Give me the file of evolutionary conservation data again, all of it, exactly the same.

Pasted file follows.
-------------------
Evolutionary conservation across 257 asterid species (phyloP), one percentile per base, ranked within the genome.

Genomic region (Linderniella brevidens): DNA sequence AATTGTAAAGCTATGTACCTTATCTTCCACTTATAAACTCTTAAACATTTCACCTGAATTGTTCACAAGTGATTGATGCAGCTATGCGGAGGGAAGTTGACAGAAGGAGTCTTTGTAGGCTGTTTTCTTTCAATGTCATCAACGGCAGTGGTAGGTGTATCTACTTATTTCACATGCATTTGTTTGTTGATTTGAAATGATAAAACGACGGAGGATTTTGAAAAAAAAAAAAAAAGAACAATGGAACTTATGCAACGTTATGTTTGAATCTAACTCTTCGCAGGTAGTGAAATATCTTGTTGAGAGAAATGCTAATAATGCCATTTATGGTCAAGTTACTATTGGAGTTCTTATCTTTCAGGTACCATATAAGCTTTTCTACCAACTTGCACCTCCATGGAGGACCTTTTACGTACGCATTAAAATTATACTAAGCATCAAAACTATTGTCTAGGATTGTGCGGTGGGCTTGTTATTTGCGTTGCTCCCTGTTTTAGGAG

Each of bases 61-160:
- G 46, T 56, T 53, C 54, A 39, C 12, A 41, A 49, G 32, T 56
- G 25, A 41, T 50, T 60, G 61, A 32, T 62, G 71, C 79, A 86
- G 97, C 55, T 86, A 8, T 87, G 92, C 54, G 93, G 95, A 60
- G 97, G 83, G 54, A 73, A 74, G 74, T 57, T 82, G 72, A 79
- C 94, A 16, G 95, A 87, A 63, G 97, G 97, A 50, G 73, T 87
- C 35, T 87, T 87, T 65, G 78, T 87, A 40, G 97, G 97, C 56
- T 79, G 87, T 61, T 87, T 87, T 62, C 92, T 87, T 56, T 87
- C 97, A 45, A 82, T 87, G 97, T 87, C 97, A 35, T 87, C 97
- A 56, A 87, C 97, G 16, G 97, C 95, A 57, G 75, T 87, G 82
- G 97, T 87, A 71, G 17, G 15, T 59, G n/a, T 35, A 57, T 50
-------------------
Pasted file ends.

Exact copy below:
Evolutionary conservation across 257 asterid species (phyloP), one percentile per base, ranked within the genome.

Genomic region (Linderniella brevidens): DNA sequence AATTGTAAAGCTATGTACCTTATCTTCCACTTATAAACTCTTAAACATTTCACCTGAATTGTTCACAAGTGATTGATGCAGCTATGCGGAGGGAAGTTGACAGAAGGAGTCTTTGTAGGCTGTTTTCTTTCAATGTCATCAACGGCAGTGGTAGGTGTATCTACTTATTTCACATGCATTTGTTTGTTGATTTGAAATGATAAAACGACGGAGGATTTTGAAAAAAAAAAAAAAAGAACAATGGAACTTATGCAACGTTATGTTTGAATCTAACTCTTCGCAGGTAGTGAAATATCTTGTTGAGAGAAATGCTAATAATGCCATTTATGGTCAAGTTACTATTGGAGTTCTTATCTTTCAGGTACCATATAAGCTTTTCTACCAACTTGCACCTCCATGGAGGACCTTTTACGTACGCATTAAAATTATACTAAGCATCAAAACTATTGTCTAGGATTGTGCGGTGGGCTTGTTATTTGCGTTGCTCCCTGTTTTAGGAG

Each of bases 61-160:
- G 46, T 56, T 53, C 54, A 39, C 12, A 41, A 49, G 32, T 56
- G 25, A 41, T 50, T 60, G 61, A 32, T 62, G 71, C 79, A 86
- G 97, C 55, T 86, A 8, T 87, G 92, C 54, G 93, G 95, A 60
- G 97, G 83, G 54, A 73, A 74, G 74, T 57, T 82, G 72, A 79
- C 94, A 16, G 95, A 87, A 63, G 97, G 97, A 50, G 73, T 87
- C 35, T 87, T 87, T 65, G 78, T 87, A 40, G 97, G 97, C 56
- T 79, G 87, T 61, T 87, T 87, T 62, C 92, T 87, T 56, T 87
- C 97, A 45, A 82, T 87, G 97, T 87, C 97, A 35, T 87, C 97
- A 56, A 87, C 97, G 16, G 97, C 95, A 57, G 75, T 87, G 82
- G 97, T 87, A 71, G 17, G 15, T 59, G n/a, T 35, A 57, T 50